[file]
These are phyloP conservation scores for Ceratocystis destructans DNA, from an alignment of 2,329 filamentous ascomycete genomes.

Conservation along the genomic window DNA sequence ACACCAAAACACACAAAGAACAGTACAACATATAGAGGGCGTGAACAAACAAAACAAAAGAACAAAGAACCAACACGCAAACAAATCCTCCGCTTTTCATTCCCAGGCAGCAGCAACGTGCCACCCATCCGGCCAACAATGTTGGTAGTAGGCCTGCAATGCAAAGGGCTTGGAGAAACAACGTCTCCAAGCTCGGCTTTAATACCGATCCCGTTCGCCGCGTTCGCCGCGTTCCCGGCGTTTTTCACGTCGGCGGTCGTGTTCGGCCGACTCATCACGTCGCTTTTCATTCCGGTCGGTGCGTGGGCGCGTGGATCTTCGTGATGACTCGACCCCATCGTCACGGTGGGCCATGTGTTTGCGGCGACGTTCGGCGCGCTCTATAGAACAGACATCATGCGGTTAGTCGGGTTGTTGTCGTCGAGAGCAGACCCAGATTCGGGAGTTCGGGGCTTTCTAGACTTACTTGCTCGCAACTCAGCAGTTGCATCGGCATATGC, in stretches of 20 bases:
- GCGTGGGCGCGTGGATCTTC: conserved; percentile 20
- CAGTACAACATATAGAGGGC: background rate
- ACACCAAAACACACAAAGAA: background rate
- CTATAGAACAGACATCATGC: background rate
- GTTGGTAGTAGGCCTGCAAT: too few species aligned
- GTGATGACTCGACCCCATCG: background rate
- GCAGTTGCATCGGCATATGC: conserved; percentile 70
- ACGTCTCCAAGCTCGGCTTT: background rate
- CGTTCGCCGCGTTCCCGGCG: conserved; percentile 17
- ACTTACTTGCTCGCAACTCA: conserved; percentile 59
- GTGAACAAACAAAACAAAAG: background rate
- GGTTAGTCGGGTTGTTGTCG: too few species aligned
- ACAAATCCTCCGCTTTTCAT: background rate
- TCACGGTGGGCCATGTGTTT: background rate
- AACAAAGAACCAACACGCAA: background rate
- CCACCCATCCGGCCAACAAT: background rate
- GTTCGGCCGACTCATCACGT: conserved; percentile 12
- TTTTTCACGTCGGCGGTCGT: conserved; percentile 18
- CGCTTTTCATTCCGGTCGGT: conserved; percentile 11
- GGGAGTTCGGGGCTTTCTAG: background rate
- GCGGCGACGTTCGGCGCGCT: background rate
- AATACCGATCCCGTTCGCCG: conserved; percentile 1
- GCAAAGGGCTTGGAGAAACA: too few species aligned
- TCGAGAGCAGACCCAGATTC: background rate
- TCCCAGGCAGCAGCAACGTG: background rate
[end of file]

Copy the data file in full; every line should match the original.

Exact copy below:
These are phyloP conservation scores for Ceratocystis destructans DNA, from an alignment of 2,329 filamentous ascomycete genomes.

Conservation along the genomic window DNA sequence ACACCAAAACACACAAAGAACAGTACAACATATAGAGGGCGTGAACAAACAAAACAAAAGAACAAAGAACCAACACGCAAACAAATCCTCCGCTTTTCATTCCCAGGCAGCAGCAACGTGCCACCCATCCGGCCAACAATGTTGGTAGTAGGCCTGCAATGCAAAGGGCTTGGAGAAACAACGTCTCCAAGCTCGGCTTTAATACCGATCCCGTTCGCCGCGTTCGCCGCGTTCCCGGCGTTTTTCACGTCGGCGGTCGTGTTCGGCCGACTCATCACGTCGCTTTTCATTCCGGTCGGTGCGTGGGCGCGTGGATCTTCGTGATGACTCGACCCCATCGTCACGGTGGGCCATGTGTTTGCGGCGACGTTCGGCGCGCTCTATAGAACAGACATCATGCGGTTAGTCGGGTTGTTGTCGTCGAGAGCAGACCCAGATTCGGGAGTTCGGGGCTTTCTAGACTTACTTGCTCGCAACTCAGCAGTTGCATCGGCATATGC, in stretches of 20 bases:
- GCGTGGGCGCGTGGATCTTC: conserved; percentile 20
- CAGTACAACATATAGAGGGC: background rate
- ACACCAAAACACACAAAGAA: background rate
- CTATAGAACAGACATCATGC: background rate
- GTTGGTAGTAGGCCTGCAAT: too few species aligned
- GTGATGACTCGACCCCATCG: background rate
- GCAGTTGCATCGGCATATGC: conserved; percentile 70
- ACGTCTCCAAGCTCGGCTTT: background rate
- CGTTCGCCGCGTTCCCGGCG: conserved; percentile 17
- ACTTACTTGCTCGCAACTCA: conserved; percentile 59
- GTGAACAAACAAAACAAAAG: background rate
- GGTTAGTCGGGTTGTTGTCG: too few species aligned
- ACAAATCCTCCGCTTTTCAT: background rate
- TCACGGTGGGCCATGTGTTT: background rate
- AACAAAGAACCAACACGCAA: background rate
- CCACCCATCCGGCCAACAAT: background rate
- GTTCGGCCGACTCATCACGT: conserved; percentile 12
- TTTTTCACGTCGGCGGTCGT: conserved; percentile 18
- CGCTTTTCATTCCGGTCGGT: conserved; percentile 11
- GGGAGTTCGGGGCTTTCTAG: background rate
- GCGGCGACGTTCGGCGCGCT: background rate
- AATACCGATCCCGTTCGCCG: conserved; percentile 1
- GCAAAGGGCTTGGAGAAACA: too few species aligned
- TCGAGAGCAGACCCAGATTC: background rate
- TCCCAGGCAGCAGCAACGTG: background rate